However, PIC and MAT have their shortcomings. It can be argued that benefit sharing is unfair because of the imbalanced power dynamics between indigenous communities and pharmaceutical corporations, as indigenous communities are less well-resourced thus have less bargaining power. Furthermore, in areas in which the government has limited capacity, there is a chance of individuals violating the agreements and principles. Bioprospectors may also not acknowledge or respect the cultural significance of biodiversity and traditional knowledge, leading to cultural appropriation.

Overall, PIC and MAT promote fair bioprospecting practices, but more development must occur to ensure the protection of the environment and increase fairness.

Environmental conservation

Negative impacts on the conservation

Biodiversity hotspots are regions that provide habitats to many unique, endangered and diverse species. Therefore, biodiversity hotspots might contain a great number of species with medicinal properties. As stewards of our planet, we must protect biodiversity like that found in hotspots, for the future generation.

Environmental conservation is an ethical concern during bioprospecting because bioprospecting can be detrimental to ecosystems if a keystone species is removed or over-harvesting leads to extinction.

A possible solution to this is using the Climate, Community and Biodiversity Approach (CCBA). This approach aims to combat climate change and conserve biodiversity hotspots. They create protected areas, habitat restoration programmes and encourage ethical bioprospecting. They carry out ongoing monitoring and evaluation to readily develop their conservation efforts. They also integrate indigenous knowledge into their decision-making and honour indigenous cultural heritage.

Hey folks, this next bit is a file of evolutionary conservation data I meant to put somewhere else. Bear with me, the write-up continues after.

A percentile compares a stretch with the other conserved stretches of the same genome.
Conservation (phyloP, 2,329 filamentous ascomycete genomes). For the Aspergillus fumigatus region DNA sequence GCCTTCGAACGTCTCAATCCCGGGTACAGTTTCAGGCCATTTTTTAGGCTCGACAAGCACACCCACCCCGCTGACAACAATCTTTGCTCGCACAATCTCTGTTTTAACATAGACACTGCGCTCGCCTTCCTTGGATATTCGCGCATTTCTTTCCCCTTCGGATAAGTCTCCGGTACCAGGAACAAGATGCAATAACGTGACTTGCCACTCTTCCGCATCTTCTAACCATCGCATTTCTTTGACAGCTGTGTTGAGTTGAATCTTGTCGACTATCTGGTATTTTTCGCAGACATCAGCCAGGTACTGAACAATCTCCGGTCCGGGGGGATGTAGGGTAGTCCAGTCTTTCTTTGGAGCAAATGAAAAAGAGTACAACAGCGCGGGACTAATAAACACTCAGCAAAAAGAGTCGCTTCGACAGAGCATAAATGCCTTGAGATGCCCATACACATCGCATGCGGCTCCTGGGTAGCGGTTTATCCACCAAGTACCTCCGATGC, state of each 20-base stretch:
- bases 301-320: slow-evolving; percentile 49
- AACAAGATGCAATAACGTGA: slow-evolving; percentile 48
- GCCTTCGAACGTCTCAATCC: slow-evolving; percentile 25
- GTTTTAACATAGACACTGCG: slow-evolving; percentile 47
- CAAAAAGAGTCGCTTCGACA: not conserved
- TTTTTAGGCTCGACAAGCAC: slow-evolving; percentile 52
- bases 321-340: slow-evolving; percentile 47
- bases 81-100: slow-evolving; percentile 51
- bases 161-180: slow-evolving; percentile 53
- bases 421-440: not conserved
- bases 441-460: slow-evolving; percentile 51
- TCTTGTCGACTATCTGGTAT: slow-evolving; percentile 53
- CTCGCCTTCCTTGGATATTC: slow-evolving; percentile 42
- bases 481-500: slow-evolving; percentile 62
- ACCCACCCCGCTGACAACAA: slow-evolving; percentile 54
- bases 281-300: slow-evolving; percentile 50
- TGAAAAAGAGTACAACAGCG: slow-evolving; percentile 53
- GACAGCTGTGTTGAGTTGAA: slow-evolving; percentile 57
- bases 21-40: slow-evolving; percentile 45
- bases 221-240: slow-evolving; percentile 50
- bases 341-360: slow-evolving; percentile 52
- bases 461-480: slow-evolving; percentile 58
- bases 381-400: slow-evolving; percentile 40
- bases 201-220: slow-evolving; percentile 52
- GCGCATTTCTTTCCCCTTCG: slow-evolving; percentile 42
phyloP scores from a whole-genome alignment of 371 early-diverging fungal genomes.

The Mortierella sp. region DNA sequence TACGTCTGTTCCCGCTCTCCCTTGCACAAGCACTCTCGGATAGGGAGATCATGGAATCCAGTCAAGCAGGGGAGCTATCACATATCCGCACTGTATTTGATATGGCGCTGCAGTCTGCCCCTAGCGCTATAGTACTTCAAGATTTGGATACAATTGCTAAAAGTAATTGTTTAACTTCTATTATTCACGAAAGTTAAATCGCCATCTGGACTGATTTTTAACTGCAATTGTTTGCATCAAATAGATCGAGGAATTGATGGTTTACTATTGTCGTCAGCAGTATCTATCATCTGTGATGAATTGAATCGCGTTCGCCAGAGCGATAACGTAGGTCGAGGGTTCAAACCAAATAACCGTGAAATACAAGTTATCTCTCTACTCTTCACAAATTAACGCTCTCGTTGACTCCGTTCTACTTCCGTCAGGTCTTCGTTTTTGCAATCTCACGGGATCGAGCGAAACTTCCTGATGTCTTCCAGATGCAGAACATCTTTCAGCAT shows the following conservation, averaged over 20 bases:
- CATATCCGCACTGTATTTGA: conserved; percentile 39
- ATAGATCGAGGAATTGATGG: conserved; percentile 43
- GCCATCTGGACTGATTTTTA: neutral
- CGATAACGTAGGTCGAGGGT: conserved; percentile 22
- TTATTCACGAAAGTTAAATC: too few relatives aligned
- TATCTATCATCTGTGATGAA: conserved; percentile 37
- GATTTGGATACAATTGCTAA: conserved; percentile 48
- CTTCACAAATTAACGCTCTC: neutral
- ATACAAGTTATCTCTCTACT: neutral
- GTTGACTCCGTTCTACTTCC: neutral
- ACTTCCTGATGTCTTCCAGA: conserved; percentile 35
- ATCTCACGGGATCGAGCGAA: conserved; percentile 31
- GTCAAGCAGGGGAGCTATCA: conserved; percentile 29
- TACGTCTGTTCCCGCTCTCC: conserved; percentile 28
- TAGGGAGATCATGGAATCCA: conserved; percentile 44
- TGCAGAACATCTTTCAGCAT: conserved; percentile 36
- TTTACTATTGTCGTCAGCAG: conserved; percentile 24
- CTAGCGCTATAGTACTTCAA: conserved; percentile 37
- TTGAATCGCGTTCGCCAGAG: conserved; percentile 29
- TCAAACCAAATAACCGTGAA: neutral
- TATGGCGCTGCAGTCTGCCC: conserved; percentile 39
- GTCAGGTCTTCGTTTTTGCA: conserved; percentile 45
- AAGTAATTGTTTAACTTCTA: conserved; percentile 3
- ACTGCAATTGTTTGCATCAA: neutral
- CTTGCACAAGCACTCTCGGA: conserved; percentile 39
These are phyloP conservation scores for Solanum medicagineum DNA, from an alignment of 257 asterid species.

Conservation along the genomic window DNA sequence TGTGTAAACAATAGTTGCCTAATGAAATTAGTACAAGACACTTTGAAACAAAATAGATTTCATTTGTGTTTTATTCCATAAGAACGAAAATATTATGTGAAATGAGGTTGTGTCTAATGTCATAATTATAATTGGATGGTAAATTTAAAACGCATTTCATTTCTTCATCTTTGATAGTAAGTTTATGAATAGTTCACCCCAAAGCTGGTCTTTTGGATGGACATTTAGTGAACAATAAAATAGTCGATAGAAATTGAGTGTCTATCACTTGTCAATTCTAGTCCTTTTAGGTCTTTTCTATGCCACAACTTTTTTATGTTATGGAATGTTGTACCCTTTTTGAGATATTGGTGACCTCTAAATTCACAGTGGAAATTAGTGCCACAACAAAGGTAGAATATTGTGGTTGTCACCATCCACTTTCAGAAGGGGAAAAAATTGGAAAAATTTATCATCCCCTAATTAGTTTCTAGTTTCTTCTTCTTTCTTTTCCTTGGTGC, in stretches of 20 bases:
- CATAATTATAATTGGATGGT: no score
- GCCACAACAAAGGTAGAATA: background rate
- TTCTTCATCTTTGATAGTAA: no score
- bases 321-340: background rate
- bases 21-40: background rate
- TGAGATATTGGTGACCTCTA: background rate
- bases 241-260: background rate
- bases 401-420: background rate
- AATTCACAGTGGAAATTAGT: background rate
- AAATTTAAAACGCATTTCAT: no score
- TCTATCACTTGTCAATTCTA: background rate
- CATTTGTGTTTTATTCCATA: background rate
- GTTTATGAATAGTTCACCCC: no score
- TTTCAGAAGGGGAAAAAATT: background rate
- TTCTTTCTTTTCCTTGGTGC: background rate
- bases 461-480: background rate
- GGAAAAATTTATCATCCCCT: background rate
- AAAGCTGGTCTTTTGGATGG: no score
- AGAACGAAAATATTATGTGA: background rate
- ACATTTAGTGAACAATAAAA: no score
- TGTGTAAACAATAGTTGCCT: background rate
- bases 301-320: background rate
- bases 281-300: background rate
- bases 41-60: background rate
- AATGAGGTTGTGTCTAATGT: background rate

Positive impacts on the conservation

Despite these challenges, bioprospecting can benefit the environment. Providing funding to document biological resources creates a useful database for future research. Moreover, bioprospecting has sparked the discovery of new species, taxonomy research and biodiverse hotspots. Another environmental benefit is that biological feedstocks are used for industrial production instead of petrochemicals. This reduces greenhouse gas emissions and thus adds to efforts in combating climate change. Therefore, bioprospecting can positively impact the ecosystem.


As I ventured into the world of bioprospecting, the importance of valuing indigenous people’s rights and preserving our planet’s precious environment became increasingly clear to me. I urge each of us to reflect on our role in actively honouring indigenous rights and promoting environmental conservation. Our goal for bioprospecting should be to establish a balance between new discoveries and the principles of conservation and equity. Together we can pave the way for ethical bioprospecting which both upholds equity and the importance of preserving the richness of Earth’s biodiversity while improving global health. 

Table of Definitions

Abbreviation Full name Meaning
Bioprospecting Bioprospecting Searching for useful products derived from biological resources (eg. Plants and animals) that can be developed and commercialised to benefit society.
TEK Traditional Ecological Knowledge The knowledge that indigenous communities have about their local environment.
PIC Prior Informed Consent Permission granted by indigenous communities to utilise biodiversity and TEK.
MAT Mutually Agreed Terms A negotiated agreement between the bioprospectors and local indigenous community regarding the access to and utilisation of biological resources and TEK.  


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Published: 24 Apr 2024
By Nanthana Gunathilagan

About the author

Nanthana Gunathilagan

Nanthana is a first year student at Queen Mary University of London, pursuing a Bachelor’s degree in Pharmacology and Innovative Therapeutics. Her exploration of bioprospecting articles has not only broadened her knowledge but also fostered a profound appreciation for the intricate interplay between science, ethics, and societal impact. Through this journey, she has gained a deepened understanding of the multifaceted implications of bioprospecting, particularly its ramifications in the realms of biodiversity conservation, indigenous rights, and global health equity. In the future, Nanthana aspires to contribute to the advancement of ethical practises within the realms of pharmacology and to health-improving research.